eSo, here’s my basic problem with so many “message” movies: the message becomes stretched so far, it’s hard to tie it to any kind of current reality. Remember The Sixth Day, Schwarzenegger’s anti-cloning movie? It was so ridiculous that it was no longer about cloning, it was about memory transfer. And, also, the clone was really nice, so I couldn’t be too down on the cloning in the first place.

Elysium, the newest film from Neil “District 9” Blomkamp is a screed against elitism and limited access to health care. In this utopic/dystopic future, the 1% (or, really, probably the .0001%) have retreated to an idyllic orbital habitat where they live in, seemingly, constant leisure, unless they’re busy grinding the bones of the poor for profit or blowing them out of the sky. The rest of humanity teems on the surface of Earth where they are subjugated by robot policemen and automated parole officers.

On Elysium, every household is equipped with a medical device that can fix any physical problem. On Earth, the hospitals are overrun with ill and damaged people. They’re so desperate, they pile into shuttle craft, fly up to Elysium, land, run into someone’s mansion, just so they can cure their kid, even though they might get killed, and will certainly get captured and imprisoned.

The movie fails to work because it tries to make this all an extension of current reality, while making the divisions so incredibly stark that they shift to abstraction. If the populace is so desperate that they’re invading your enclave, wouldn’t you throw them a bone and give them a few of these magic healing beds? It’s not like you’re running low, if they are in every fricking house on Elysium. Maybe they’re expensive, but if you give one to every major hospital? Wouldn’t that ease the pressure pretty significantly?

The Elysium “citizens” are all total d-bags. Jodie Foster, the Director of Security, is the one shooting sick kids out of the sky, hiring insane mercenaries (Sharlo Copley) for her dirty work, and conspiring with a miltiary/industrial a-hole (William Fichtner) to actually overthrow the government of the current President (Faran Tahir), who responds to Foster’s mass murder by saying, essentially, “That’s some bad PR. Don’t do it again, please.”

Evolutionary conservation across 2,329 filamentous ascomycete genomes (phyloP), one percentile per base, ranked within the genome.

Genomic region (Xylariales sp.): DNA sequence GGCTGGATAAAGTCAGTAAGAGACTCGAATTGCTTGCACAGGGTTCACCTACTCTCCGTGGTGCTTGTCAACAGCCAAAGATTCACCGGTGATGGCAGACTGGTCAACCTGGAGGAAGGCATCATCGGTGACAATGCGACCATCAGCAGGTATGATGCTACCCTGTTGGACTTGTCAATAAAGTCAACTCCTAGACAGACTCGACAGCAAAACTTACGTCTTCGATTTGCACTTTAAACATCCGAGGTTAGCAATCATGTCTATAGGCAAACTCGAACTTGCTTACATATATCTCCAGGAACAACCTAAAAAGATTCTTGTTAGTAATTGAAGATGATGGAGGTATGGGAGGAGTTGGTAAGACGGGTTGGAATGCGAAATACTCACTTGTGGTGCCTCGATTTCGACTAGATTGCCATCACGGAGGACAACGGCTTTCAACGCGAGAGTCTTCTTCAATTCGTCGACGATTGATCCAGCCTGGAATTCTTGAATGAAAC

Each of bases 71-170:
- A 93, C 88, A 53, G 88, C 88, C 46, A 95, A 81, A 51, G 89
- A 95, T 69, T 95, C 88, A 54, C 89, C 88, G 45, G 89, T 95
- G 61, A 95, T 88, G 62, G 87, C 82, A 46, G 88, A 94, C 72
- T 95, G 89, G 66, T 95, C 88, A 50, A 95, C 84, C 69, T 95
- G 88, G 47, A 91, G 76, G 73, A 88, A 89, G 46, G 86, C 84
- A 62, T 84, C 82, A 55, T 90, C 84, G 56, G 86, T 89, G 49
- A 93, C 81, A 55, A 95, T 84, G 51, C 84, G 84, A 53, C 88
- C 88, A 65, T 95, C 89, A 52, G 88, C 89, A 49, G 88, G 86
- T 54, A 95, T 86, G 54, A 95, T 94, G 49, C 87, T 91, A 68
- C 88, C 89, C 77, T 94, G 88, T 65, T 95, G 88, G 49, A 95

The Earth citizens are all super nice, whether they’re a nurse with a sick kid (Alice Braga), or a kid who swipes cars (Diego Luna), or even a criminal mastermind who wants to kidnap a rich guy so he can steal all the valuable info out of his head (Wagner Moura). The central character is Max, played by Matt Damon. He’s a former criminal, but he’s doing his best now to make good, even to the point of putting his life at risk for his job… which, of course, leads to him getting microwaved to death. There’s a scene where the owner of the company (the Fichtner character) requests that Max be removed from the infirmary because he doesn’t want to replace the sheets. Okay, that’s just not realistic. That’s taking villainy to a place of near parody. It’s that kind of thing that bounces me right out of the film.

There are some good things about this film. The production design is stellar. Every frame of this film could be used as the cover of a science fiction novel. Matt Damon and Sharlto Copley are both excellent. But nothing else really works for me. I’ll continue by spoiling the story, if you’re interested.

Foster’s plan is to get Fichtner, whose company built Elysium, to write her a reboot program that will allow her to hijack the station’s computer system and install herself as president. This is ridiculous. It’s like saying that if I steal Barack Obama’s laptop, I’m President of the US. It’s sort of implied that since all service work on Elysium is done by robot, that Foster would have a completely loyal and basically unstoppable police force available for her coup. But still, this isn’t a military station. It’s a gated community, for cripes sake. Everyone there is a billionaire. What does stealing the keys to the station really get you?

But this plot point is hammered home throughout the film. The only moment that it feels interesting is when Copley’s madman decides that he wants to be president. Ha! That I loved.

Another problem with the story is that it’s trying to be this epic, global tale of the super-rich escaping (sort of the liberal’s version of Atlas Shrugged), but the only part of Earth we ever see, or hear about, is Los Angeles. So I’m left wondering, is LA’s horrible state representative of the entire planet? If so, why aren’t there 50 criminal masterminds sending shuttles up to invade Elysium? Also, if sending shuttles up is, like, a regular thing, why does Foster have to activate her henchman on the planet to shoot them down? Also, why does the henchman happen to live in the one city that sends up shuttles?

A ham-handed civics lesson with some terrible (Foster) or simply boring (Braga) performances and a poorly thought out world needs more than pretty visuals to get a thumbs up from me.


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